FROM THE ARCHIVES: A few minor snags, but Sleeper takes a step forward

  • This article was published in RAIL 881 (June 19-July 2).

It wasn’t the most auspicious start to my first run on Caledonian Sleeper’s new stock from Edinburgh to London.

The company rang me that morning to say the coach I’d been booked into would not be running that night. I was given two options.

I could board at Waverley, ride to Carstairs in the seated coach or lounge car, and then claim a berth on the Glasgow portion. This might be at around 0130, CS advised me.

The second option was to catch a ScotRail service to Glasgow and board there. This seemed to be the better one from a sleep point of view - and sleep is usually scarce on the Sleeper, in my experience.

So it was to a chilly and wet Glasgow Central I went, to find (when I arrived just a few minutes after 2200), Caledonian Sleeper’s gleaming new stock sitting in Platform 10.

Although CS advertises the Glasgow portion as being available to board from 2200, tonight it wasn’t. There were initially no staff on the platform to explain the delay which, I later overheard, was the result of having to ‘reboot’ the train.

Eventually, the door buttons illuminated at around 2230 and passengers began to board. They found a clean and new train that’s a far cry from the Caledonian Sleeper’s ageing Mk 3 stock.

Nowhere is the contrast greater than in the lounge car. No more are passengers treated to a Mk 2 coach complete with its forestry scene in carpet up the walls. Sadly, the movable chairs have gone, replaced by bays of seats with high backs - reminiscent of the booths found in US bars. Also gone are the sofas (their padding had gone years before). Now there’s a long, serrated bar with individual fixed stools.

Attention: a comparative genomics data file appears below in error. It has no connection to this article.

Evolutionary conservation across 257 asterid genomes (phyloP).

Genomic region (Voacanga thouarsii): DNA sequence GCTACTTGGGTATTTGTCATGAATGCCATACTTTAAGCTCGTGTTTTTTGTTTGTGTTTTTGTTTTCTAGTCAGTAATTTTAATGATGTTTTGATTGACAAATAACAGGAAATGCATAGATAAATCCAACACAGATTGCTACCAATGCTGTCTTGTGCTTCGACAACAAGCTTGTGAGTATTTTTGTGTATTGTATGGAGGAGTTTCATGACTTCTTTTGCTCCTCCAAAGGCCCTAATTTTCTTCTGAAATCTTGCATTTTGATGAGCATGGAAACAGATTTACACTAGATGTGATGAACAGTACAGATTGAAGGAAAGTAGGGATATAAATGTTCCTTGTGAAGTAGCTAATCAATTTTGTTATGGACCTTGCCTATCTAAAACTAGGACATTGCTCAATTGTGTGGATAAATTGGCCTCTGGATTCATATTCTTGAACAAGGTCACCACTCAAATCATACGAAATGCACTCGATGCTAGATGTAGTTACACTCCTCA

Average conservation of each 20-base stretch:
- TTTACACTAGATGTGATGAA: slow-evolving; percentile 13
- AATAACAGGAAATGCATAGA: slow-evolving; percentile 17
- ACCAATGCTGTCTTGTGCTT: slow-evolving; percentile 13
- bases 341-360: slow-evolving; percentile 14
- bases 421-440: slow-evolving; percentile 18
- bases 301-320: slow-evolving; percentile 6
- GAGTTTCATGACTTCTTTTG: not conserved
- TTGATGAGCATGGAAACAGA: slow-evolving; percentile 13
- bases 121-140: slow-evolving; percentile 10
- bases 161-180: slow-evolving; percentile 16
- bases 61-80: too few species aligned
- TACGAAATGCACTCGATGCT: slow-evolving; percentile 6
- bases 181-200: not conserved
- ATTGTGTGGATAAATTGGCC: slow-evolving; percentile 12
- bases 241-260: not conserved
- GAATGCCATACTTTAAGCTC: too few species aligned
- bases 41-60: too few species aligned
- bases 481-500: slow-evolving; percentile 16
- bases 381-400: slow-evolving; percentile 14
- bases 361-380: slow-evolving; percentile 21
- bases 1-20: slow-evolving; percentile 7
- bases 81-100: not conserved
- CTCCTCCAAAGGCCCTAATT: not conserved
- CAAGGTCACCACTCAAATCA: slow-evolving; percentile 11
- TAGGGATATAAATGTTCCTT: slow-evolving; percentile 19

There’s an inevitable sterility with the new when compared with the old and crumpled. Those old Mk 2 lounges have witnessed many a world put to rights over a whisky. Their flexible layout encouraged impromptu conversations with strangers. I’m not convinced the new does the same.

What of the berths themselves? I was in a single en-suite berth. I can’t really describe what I thought the en-suite would be, but was surprised to find a wet-room shower and toilet squeezed into a tiny room. The toilet hides under a lifting shelf that doubles as a shower seat. Quite a neat solution, I reckon.

The shower itself is powerful enough and hot enough. It soaks the room, so I’d recommend using the toilet before showering and dressing in the morning. The berth itself has a small sink, too small really to wash your face in.

Passengers can now leave their berths locked if they repair to the lounge. These locks use card keys now popular with hotels. Railwaymen travelling can leave their ‘21’ keys at home - they’re now redundant aboard Caledonian Sleeper’s Mk 5 stock.

Missing from inside the berth are the coat hangers fixed to the walls of a Mk 3. That’s a shame, because it gives passengers nowhere to hang a suit or dress. My Mk 5 berth had simple mushroom coat hooks which were fine for coats but not good for a pair of trousers.

Indeed, storage is a weak spot of the new design. The Mk 3 berth had a wide shelf across the full width of the berth, of which half folded up to reveal a sink. There was another smaller shelf that could be pulled open alongside the bunk.

In the Mk 5 there’s a shelf that pulls out from under the sink. This is the only place for objects bigger than a mobile phone, wallet or purse that isn’t the floor (there are a couple of tiny pockets for small objects close to charging points). When your breakfast tray arrives, it’s the only place for it. At least this means you can eat breakfast while sitting on your bunk without having to twist your body round.